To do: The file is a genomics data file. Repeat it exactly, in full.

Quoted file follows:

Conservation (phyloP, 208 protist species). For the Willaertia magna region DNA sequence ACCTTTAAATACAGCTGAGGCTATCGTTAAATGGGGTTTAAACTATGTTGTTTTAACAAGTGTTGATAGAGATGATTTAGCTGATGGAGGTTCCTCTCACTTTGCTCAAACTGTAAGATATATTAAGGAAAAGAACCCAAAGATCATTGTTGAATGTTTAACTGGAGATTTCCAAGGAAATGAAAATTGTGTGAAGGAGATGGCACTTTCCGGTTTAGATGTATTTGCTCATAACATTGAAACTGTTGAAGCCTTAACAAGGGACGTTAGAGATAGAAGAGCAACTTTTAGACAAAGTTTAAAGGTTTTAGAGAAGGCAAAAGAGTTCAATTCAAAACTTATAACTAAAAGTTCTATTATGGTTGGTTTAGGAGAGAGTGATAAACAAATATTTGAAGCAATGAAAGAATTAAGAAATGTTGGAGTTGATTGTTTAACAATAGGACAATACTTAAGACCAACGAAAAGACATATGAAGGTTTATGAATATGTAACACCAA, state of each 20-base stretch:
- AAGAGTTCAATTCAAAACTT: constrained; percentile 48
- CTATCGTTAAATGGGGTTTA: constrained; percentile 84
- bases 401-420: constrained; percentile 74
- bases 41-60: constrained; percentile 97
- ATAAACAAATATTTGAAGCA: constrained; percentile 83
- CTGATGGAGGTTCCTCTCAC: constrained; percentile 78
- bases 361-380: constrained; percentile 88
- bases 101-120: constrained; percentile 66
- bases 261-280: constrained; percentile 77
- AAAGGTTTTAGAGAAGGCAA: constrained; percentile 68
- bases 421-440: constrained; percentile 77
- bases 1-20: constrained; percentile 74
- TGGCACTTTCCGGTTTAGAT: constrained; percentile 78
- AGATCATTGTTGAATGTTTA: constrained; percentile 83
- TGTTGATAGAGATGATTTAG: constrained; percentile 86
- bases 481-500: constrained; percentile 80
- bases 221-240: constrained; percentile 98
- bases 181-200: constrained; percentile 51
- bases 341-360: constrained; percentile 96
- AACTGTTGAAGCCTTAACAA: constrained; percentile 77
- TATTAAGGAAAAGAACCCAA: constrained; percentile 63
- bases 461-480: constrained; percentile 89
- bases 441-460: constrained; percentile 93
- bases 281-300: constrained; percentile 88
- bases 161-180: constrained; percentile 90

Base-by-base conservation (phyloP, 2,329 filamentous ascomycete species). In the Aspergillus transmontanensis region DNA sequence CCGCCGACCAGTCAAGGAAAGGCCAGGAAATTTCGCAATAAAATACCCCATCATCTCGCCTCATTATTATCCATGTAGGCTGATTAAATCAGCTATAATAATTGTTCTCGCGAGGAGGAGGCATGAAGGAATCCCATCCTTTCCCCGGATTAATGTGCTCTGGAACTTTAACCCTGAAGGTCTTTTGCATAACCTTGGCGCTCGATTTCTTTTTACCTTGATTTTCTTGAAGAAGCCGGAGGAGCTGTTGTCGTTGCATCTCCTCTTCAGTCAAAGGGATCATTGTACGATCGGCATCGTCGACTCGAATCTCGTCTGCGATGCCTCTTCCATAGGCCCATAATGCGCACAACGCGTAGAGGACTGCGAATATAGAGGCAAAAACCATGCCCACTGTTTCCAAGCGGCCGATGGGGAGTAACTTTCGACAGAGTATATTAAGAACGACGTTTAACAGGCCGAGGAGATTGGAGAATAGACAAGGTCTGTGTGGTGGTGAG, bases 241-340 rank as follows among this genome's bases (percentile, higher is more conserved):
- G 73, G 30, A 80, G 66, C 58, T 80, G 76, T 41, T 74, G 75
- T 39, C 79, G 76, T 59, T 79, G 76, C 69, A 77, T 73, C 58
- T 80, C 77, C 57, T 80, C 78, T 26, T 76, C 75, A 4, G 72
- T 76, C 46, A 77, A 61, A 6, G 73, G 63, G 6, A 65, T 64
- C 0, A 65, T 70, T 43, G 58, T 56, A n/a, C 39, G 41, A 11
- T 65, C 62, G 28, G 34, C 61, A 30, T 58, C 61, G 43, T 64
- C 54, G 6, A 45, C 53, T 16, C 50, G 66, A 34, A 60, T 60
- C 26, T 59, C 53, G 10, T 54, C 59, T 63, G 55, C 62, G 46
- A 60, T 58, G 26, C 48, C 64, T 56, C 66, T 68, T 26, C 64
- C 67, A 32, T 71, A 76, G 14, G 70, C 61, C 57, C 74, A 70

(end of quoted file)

Conservation (phyloP, 208 protist species). For the Willaertia magna region DNA sequence ACCTTTAAATACAGCTGAGGCTATCGTTAAATGGGGTTTAAACTATGTTGTTTTAACAAGTGTTGATAGAGATGATTTAGCTGATGGAGGTTCCTCTCACTTTGCTCAAACTGTAAGATATATTAAGGAAAAGAACCCAAAGATCATTGTTGAATGTTTAACTGGAGATTTCCAAGGAAATGAAAATTGTGTGAAGGAGATGGCACTTTCCGGTTTAGATGTATTTGCTCATAACATTGAAACTGTTGAAGCCTTAACAAGGGACGTTAGAGATAGAAGAGCAACTTTTAGACAAAGTTTAAAGGTTTTAGAGAAGGCAAAAGAGTTCAATTCAAAACTTATAACTAAAAGTTCTATTATGGTTGGTTTAGGAGAGAGTGATAAACAAATATTTGAAGCAATGAAAGAATTAAGAAATGTTGGAGTTGATTGTTTAACAATAGGACAATACTTAAGACCAACGAAAAGACATATGAAGGTTTATGAATATGTAACACCAA, state of each 20-base stretch:
- AAGAGTTCAATTCAAAACTT: constrained; percentile 48
- CTATCGTTAAATGGGGTTTA: constrained; percentile 84
- bases 401-420: constrained; percentile 74
- bases 41-60: constrained; percentile 97
- ATAAACAAATATTTGAAGCA: constrained; percentile 83
- CTGATGGAGGTTCCTCTCAC: constrained; percentile 78
- bases 361-380: constrained; percentile 88
- bases 101-120: constrained; percentile 66
- bases 261-280: constrained; percentile 77
- AAAGGTTTTAGAGAAGGCAA: constrained; percentile 68
- bases 421-440: constrained; percentile 77
- bases 1-20: constrained; percentile 74
- TGGCACTTTCCGGTTTAGAT: constrained; percentile 78
- AGATCATTGTTGAATGTTTA: constrained; percentile 83
- TGTTGATAGAGATGATTTAG: constrained; percentile 86
- bases 481-500: constrained; percentile 80
- bases 221-240: constrained; percentile 98
- bases 181-200: constrained; percentile 51
- bases 341-360: constrained; percentile 96
- AACTGTTGAAGCCTTAACAA: constrained; percentile 77
- TATTAAGGAAAAGAACCCAA: constrained; percentile 63
- bases 461-480: constrained; percentile 89
- bases 441-460: constrained; percentile 93
- bases 281-300: constrained; percentile 88
- bases 161-180: constrained; percentile 90

Base-by-base conservation (phyloP, 2,329 filamentous ascomycete species). In the Aspergillus transmontanensis region DNA sequence CCGCCGACCAGTCAAGGAAAGGCCAGGAAATTTCGCAATAAAATACCCCATCATCTCGCCTCATTATTATCCATGTAGGCTGATTAAATCAGCTATAATAATTGTTCTCGCGAGGAGGAGGCATGAAGGAATCCCATCCTTTCCCCGGATTAATGTGCTCTGGAACTTTAACCCTGAAGGTCTTTTGCATAACCTTGGCGCTCGATTTCTTTTTACCTTGATTTTCTTGAAGAAGCCGGAGGAGCTGTTGTCGTTGCATCTCCTCTTCAGTCAAAGGGATCATTGTACGATCGGCATCGTCGACTCGAATCTCGTCTGCGATGCCTCTTCCATAGGCCCATAATGCGCACAACGCGTAGAGGACTGCGAATATAGAGGCAAAAACCATGCCCACTGTTTCCAAGCGGCCGATGGGGAGTAACTTTCGACAGAGTATATTAAGAACGACGTTTAACAGGCCGAGGAGATTGGAGAATAGACAAGGTCTGTGTGGTGGTGAG, bases 241-340 rank as follows among this genome's bases (percentile, higher is more conserved):
- G 73, G 30, A 80, G 66, C 58, T 80, G 76, T 41, T 74, G 75
- T 39, C 79, G 76, T 59, T 79, G 76, C 69, A 77, T 73, C 58
- T 80, C 77, C 57, T 80, C 78, T 26, T 76, C 75, A 4, G 72
- T 76, C 46, A 77, A 61, A 6, G 73, G 63, G 6, A 65, T 64
- C 0, A 65, T 70, T 43, G 58, T 56, A n/a, C 39, G 41, A 11
- T 65, C 62, G 28, G 34, C 61, A 30, T 58, C 61, G 43, T 64
- C 54, G 6, A 45, C 53, T 16, C 50, G 66, A 34, A 60, T 60
- C 26, T 59, C 53, G 10, T 54, C 59, T 63, G 55, C 62, G 46
- A 60, T 58, G 26, C 48, C 64, T 56, C 66, T 68, T 26, C 64
- C 67, A 32, T 71, A 76, G 14, G 70, C 61, C 57, C 74, A 70